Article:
Calc Book That I Have

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The contents of the first chapter is....
Rational numbers
Irrational numbers
Real Numbers
Relations of Magnitude between real numbers
Algebraical operations with real numbers
the number (2)^(1/2)
Quadratic surds
The Continuum
The continuous real variable
Points of condensation
Weicrsrass's theorem....

My Question Is... What does any of this have to do with calculus? And because I dont know about any of it... will I benefit from reading it?
 

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  • #2
gb7nash
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The contents of the first chapter is....
Rational numbers
Irrational numbers
Real Numbers
Relations of Magnitude between real numbers
Algebraical operations with real numbers
the number (2)^(1/2)
Quadratic surds
The Continuum
The continuous real variable
Points of condensation
Weicrsrass's theorem....

My Question Is... What does any of this have to do with calculus? And because I dont know about any of it... will I benefit from reading it?
To answer your first question, no. Calculus mostly deals with derivatives and integrals. This looks to be like some kind of review chapter to get you familiar with mathematical concepts before delving into calculus.

To answer your second question, if you're not sure about any of the stuff, like real numbers, Algebraical operations with real numbers, etc., I would definitely read this chapter. You'll get a decent foundation of those topics and better understand what's going on in the subsequent chapters.
 
  • #3
HallsofIvy
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I would say that what you have (Courant and Hilbert?) is not, strictly speaking, a calculus book but an "analysis" book. Analysis (though I believe that, in Europe, "analysis" is often used to mean what people in the United States just call "calculus") is, essentially, the theory behind Calculus.
 
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The book that I downloaded is called a course in pure mathematics by g.h. hardy.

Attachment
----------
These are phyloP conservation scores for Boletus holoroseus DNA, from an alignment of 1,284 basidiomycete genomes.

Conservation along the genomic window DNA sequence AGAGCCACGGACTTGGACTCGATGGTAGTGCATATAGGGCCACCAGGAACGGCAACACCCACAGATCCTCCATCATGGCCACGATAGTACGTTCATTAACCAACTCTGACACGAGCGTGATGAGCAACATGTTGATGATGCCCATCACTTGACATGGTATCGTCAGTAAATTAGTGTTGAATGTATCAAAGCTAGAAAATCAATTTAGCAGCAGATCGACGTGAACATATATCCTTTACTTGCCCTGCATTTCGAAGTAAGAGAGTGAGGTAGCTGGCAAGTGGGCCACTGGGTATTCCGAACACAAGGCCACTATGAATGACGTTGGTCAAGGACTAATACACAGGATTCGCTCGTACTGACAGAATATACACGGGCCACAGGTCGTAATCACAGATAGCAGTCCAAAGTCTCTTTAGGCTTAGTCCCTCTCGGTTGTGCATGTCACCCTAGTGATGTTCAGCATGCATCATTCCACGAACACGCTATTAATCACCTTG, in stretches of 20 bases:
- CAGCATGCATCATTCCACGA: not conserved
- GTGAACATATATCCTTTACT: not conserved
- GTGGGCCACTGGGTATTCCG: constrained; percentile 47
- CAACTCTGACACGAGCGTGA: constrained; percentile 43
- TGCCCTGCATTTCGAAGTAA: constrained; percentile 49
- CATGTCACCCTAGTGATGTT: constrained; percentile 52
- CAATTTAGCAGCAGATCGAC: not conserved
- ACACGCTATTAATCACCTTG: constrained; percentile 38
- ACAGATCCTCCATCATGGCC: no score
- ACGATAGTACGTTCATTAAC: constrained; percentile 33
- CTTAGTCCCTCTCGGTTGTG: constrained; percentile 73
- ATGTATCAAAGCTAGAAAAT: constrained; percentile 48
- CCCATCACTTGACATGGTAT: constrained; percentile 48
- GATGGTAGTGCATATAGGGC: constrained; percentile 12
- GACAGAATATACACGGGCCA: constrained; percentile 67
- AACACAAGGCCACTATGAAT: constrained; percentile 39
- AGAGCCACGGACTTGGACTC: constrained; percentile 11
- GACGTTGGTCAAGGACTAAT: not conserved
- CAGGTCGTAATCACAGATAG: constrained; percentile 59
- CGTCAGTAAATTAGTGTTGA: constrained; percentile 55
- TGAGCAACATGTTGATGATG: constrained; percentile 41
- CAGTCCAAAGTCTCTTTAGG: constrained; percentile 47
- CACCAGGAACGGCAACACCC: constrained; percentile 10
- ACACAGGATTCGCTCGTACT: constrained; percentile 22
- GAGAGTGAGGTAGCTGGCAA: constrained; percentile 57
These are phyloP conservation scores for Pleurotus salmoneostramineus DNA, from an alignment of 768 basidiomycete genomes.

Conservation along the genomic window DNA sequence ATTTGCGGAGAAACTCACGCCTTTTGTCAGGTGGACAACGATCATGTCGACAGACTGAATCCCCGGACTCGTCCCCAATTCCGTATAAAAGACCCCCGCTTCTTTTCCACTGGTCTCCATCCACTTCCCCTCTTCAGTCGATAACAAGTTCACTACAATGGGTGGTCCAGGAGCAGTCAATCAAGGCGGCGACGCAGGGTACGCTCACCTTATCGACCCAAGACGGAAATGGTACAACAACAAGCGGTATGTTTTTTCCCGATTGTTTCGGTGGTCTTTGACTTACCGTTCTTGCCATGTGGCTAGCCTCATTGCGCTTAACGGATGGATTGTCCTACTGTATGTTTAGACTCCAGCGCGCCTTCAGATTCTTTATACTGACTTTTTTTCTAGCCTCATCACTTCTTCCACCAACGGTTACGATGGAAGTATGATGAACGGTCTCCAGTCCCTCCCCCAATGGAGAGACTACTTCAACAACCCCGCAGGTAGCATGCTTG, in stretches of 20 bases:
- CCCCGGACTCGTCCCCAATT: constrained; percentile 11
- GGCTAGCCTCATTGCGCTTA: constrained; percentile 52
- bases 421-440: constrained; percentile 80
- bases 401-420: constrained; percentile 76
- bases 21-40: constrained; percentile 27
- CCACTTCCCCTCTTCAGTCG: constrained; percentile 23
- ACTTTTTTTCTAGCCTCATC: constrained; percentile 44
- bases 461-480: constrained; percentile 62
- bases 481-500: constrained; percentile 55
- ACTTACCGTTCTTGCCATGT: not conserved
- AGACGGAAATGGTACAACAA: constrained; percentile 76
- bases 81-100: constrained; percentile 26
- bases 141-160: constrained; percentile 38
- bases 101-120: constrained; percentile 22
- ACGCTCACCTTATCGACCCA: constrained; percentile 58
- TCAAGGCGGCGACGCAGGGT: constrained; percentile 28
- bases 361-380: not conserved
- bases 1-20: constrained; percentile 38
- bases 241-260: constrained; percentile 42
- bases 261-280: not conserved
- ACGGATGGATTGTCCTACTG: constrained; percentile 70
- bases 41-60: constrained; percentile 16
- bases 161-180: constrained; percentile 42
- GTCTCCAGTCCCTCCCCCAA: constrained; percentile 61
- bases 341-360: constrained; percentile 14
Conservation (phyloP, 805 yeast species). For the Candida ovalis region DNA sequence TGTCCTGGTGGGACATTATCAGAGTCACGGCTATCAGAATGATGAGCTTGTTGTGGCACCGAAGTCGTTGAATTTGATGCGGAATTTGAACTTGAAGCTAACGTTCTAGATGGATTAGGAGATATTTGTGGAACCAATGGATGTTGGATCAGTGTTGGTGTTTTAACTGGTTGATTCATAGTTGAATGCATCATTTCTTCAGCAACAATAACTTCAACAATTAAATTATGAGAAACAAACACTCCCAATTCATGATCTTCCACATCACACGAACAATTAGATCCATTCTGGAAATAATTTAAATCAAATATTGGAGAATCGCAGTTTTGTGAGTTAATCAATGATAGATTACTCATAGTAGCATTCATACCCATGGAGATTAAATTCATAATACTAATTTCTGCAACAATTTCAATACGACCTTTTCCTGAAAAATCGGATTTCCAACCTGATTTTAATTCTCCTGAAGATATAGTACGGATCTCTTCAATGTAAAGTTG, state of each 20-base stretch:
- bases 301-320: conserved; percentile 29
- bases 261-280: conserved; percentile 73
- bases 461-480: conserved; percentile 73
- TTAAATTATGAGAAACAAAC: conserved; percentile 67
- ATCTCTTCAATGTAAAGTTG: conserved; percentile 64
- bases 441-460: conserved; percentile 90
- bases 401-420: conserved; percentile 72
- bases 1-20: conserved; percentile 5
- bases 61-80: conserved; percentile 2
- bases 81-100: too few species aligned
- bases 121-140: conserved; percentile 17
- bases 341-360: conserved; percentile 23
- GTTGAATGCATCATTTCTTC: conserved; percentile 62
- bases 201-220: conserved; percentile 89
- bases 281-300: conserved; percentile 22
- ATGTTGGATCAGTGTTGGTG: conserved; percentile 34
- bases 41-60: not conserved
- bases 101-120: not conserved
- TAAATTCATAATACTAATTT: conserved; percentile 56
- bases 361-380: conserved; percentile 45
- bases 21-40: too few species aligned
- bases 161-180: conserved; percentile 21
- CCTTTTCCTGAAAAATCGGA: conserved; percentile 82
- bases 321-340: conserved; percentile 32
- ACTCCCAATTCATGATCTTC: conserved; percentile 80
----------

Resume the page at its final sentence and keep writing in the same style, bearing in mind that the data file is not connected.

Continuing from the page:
Have either of you heard of this book?
 
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Pure math is the name for all of math except applications, so it would be logical for a book on pure math to contain just about anything. The problem with pure-math books is that they usually are intended for people who have been introduced to the basics of most fields of pure math, and would be way above the head of the average calc student. The topics listed sound more like real analysis than calculus. A calc book would be likely to go in order of: limits, derivatives, and integrals, sometimes with a chapter on the applications of derivatives in between derivatives and integrals.

EDIT: I've never heard of it. But it should be known that I'm not a very well read person.
 
  • #6
AlephZero
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EDIT: I've never heard of it. But it should be known that I'm not a very well read person.
It's an excellent book written by a great mathematican, but it's not a beginner's textbook on calculus.

Sorry, but I know know what the best (and/or most popular) beginning calculus texts are these days. I can't even remember what books I learned it from, and that was so long ago they are probably out of print anyway!
 
  • #7
HallsofIvy
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Back when I was in college "Thomas's Calculus" was the standard- and its still in print, though completely revised by people other than Thomas!
 
  • #8
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I teach Calculus
What you will soon discover when learning Calculus is that solving problems will very often involve the Calculus for half or less of the solution. Knowing nearly all the subjects taught earlier is required to be able to set up or finish a problem. Algebraic manipulation, Complete the Square, Algebraic Long Division, Trig Identities, Exponentials, Factoring and more are all necessary to complete problem solutions. This is especially true when covering Integration.

Thomas, Smith & Minton, and Stewart are the three most popular texts but there are several others. Banner is used at Princeton.
 
  • #9
mathwonk
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calculus is a subject that studies properties of functions of real numbers. hence one can either start right in with the calculus ideas, but only a fuzzy grasp of the nature of real numbers, or one can first try to understand well the properties of real numbers that are needed in calculus. the second approach is only taken with the brightest and perhaps most patient students. your book is of the latter kind. if you prefer the opposite approach, try calculus made easy by sylvanus p. thompson.
 
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Mine is the latter kind? What does that mean? That it is the harder one that only the "brightest" kids can do?
 
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